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Rick Stroud, Greg Auman and Matt Baker

Schiano insists shift on FG block was legal vs. Saints, not flagged vs. Redskins



Bucs coach Greg Schiano says a critical play in Sunday's 35-28 loss to the New Orleans Saints should not have resulted in a 15-yard penalty against his team.

But despite insisting it is a 'legal play,' that the Bucs used a few weeks ago in a game against the Washington Redskins, Schiano said he will consider pulling it out of future game plans.

With the Bucs trailing by a touchdown in the fourth quarter, Saints place-kicker Garrett Hartley lined up to attempt a 51-yard field goal. Just before the snap, linebacker Mason Foster called for a line shift. The play was whistled dead and the Bucs were penalized 15-yards for unsportsmanlike conduct.

The Saints went on to complete a 95-yard drive for a touchdown to extend their lead to 14 points.

Schiano was asked about the confusion over the ruling on the field.

"You can add me to the list,'' Schiano said. "Quite frankly, it's a legal play. We've done it before. We did it in the Washington game right there before the half. Exact same thing. One time we went left to right, the other time we went right to left. Other than that, it's the exact same thing. I'm not quite sure, but like I said, I'm not going to get into (officiating). I know what we do and I feel very comfortable with it. Now, the fact of the matter is that it got called Sunday, so I don't know if you should be looking for that one very much anymore because that would be downright stubborn, right? But as far as I'm concerned, that's a legal play.''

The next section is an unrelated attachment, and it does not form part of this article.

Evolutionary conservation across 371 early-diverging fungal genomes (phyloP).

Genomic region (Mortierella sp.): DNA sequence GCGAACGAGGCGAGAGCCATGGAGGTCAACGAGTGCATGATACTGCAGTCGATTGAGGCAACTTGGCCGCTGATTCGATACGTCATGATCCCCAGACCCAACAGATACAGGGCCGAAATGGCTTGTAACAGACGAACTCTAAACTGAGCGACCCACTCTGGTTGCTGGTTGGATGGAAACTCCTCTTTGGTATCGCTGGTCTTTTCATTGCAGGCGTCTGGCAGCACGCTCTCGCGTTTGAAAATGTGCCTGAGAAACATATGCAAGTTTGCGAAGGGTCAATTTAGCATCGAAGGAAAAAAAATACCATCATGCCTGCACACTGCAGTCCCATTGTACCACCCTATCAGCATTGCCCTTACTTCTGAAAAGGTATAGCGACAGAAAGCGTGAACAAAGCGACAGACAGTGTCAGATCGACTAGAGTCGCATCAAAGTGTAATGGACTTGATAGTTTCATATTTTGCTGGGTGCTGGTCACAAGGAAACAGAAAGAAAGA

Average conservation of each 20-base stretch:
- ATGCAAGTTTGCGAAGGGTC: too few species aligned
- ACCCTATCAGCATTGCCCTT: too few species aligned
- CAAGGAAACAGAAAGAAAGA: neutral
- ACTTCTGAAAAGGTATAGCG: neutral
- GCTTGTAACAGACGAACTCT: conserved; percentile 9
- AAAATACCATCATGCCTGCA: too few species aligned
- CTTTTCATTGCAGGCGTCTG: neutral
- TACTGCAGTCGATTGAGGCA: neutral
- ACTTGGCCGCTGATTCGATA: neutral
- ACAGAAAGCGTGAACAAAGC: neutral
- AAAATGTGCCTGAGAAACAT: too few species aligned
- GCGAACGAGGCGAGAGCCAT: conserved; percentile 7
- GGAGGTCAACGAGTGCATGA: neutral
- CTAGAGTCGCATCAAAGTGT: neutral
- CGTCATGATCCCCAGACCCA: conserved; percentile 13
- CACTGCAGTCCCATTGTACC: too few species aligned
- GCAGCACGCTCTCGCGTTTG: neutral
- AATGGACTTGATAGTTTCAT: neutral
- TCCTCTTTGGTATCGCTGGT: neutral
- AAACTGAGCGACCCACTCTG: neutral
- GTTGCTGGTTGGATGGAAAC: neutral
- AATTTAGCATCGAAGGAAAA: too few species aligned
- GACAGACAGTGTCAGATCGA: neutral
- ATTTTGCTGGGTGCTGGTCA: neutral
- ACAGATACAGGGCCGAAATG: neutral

Just before the snap of the ball, Foster says something and the entire defensive line shifted from left to right.

Rule 12, Section 3, Article 1 states teams cannot use 'acts or words...designed to disconcert an offensive team at the snap.'  

After the shift, the Bucs appeared to have had a player lined up directly over the longsnapper, which also is not allowed.

"It's close,'' Schiano said. "When you look at field goal rushes and punt rushes, they're always very close. Can it be called? Is a piece of my shoulder blade...I don't know. I'm not in there right where the guy is and he's got a better view, so I leave that up him. If we did, if we even make it close, that's out fault. We've got to make sure that we don't even make it close and that we're in legal alignment.''

Saints guard Jahri Evans said game officials were notified of the practice before the play.

"I think that's just what they're being taught," Evans said. "And that's what we told the refs -- they can't try to draw us offsides in that situation or in any part of the game. I haven't seen that in a long time. I played Division II, and they didn't even do that in DII. It was definitely done to draw us offsides and we all knew it."

Saints defensive tackle Sedrick Ellis said he had not seen that play run against the Saints.

"I haven't seen it in the pros, because it's against the rules," Ellis said. "You're allowed to do your shifts but you're not allowed to yell to try to get the offense to go offsides."



[Last modified: Monday, October 22, 2012 3:29pm]


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